What is a Conventional Loan?

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There is no doubt that when you look around for mortgages you can use to buy a home, you will come across a wide range of options, and conventional loans are one of them. Besides, they are quite common and accessible through different mortgage lenders. But what is a conventional loan, exactly? Everything you wish to learn about this type of mortgage is available in this guide.

What is a Conventional Loan?

What is a Conventional Loan?

A conventional loan, also known as a conventional mortgage, is a loan that is backed and accessible through a private-sector lender. In other words, it is not backed by a government agency, and it is available in various sizes and shapes.

Apart from this, conventional loans are the most common type of mortgage loan, even though they do not offer benefits like USDA, FHA, and VA loans. But if you are interested in buying a house, knowing the meaning of conventional loans doesn’t make it the best option for you. This means you need to learn more before considering it.

Types of Conventional Loans

As mentioned previously, conventional loans come in different types and sizes. In this section, you will discover the various types of conventional mortgages. So, here are some conventional loan types that you can consider if you are eligible:

Adjustable-rate mortgages (ARMs)

These loans offer an initial fixed interest rate for a specified period, typically 5, 7, or 10 years, after which the rate adjusts periodically based on market conditions. Borrowers often benefit from lower initial rates but should be prepared for potential fluctuations in monthly payments.

Conforming loans

Conforming loans conform to the loan limits established by Fannie Mae and Freddie Mac. They typically offer favorable interest rates and terms for borrowers who meet certain criteria, such as a credit score and a down payment. These loans are considered less risky for lenders because they conform to established guidelines.

Fixed-rate mortgages

With fixed-rate mortgages, the interest rate remains constant throughout the entire term of the loan, providing predictability for borrowers in terms of monthly payments. These loans offer stability and are popular among those seeking long-term financing.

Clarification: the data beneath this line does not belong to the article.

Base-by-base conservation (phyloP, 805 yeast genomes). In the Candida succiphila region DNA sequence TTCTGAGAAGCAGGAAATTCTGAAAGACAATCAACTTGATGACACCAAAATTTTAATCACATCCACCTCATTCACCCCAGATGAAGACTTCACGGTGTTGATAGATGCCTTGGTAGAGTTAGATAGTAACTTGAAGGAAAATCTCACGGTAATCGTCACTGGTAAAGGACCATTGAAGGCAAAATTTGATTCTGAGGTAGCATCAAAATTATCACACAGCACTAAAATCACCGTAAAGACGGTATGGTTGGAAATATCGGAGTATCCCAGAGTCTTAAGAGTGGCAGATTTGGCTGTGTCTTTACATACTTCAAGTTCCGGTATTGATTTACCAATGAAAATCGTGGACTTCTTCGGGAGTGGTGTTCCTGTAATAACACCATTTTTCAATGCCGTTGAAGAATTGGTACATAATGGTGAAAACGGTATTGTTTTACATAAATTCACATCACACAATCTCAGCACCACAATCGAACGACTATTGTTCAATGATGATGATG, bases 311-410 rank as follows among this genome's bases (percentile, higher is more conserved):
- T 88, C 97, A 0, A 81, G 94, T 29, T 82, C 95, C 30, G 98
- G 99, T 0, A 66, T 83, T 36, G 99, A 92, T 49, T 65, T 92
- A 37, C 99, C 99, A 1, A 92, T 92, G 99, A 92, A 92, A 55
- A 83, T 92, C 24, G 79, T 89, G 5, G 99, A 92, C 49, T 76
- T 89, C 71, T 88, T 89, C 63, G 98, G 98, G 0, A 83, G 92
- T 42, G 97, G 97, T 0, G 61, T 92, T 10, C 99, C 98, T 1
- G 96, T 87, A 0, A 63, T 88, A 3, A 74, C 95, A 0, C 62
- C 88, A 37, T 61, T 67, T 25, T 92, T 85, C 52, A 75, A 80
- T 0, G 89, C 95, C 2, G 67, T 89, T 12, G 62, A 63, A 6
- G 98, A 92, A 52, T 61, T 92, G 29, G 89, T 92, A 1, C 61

Non-conforming loans (Jumbo Loans)

Non-conforming loans, also known as jumbo loans, exceed the conforming loan limits set by Fannie Mae and Freddie Mac. They are suitable for financing higher-priced properties and may have stricter eligibility criteria and higher interest rates compared to conforming loans.

Portfolio loans

Portfolio loans are conventional loans held by the lender rather than being sold on the secondary market. Lenders may offer more flexibility with underwriting criteria for portfolio loans, making them suitable for borrowers who may not qualify for traditional conforming loans.

Low-down payment options

Some conventional loans offer low-down payment options, allowing borrowers to purchase a home with a smaller upfront payment. These programs often require private mortgage insurance (PMI) to mitigate the lender’s risk due to the lower down payment.

Amortized conventional loans

Amortized conventional loans are structured so that borrowers make regular payments consisting of both principal and interest over the loan term. As payments are made, the loan balance decreases until it is fully paid off at the end of the term.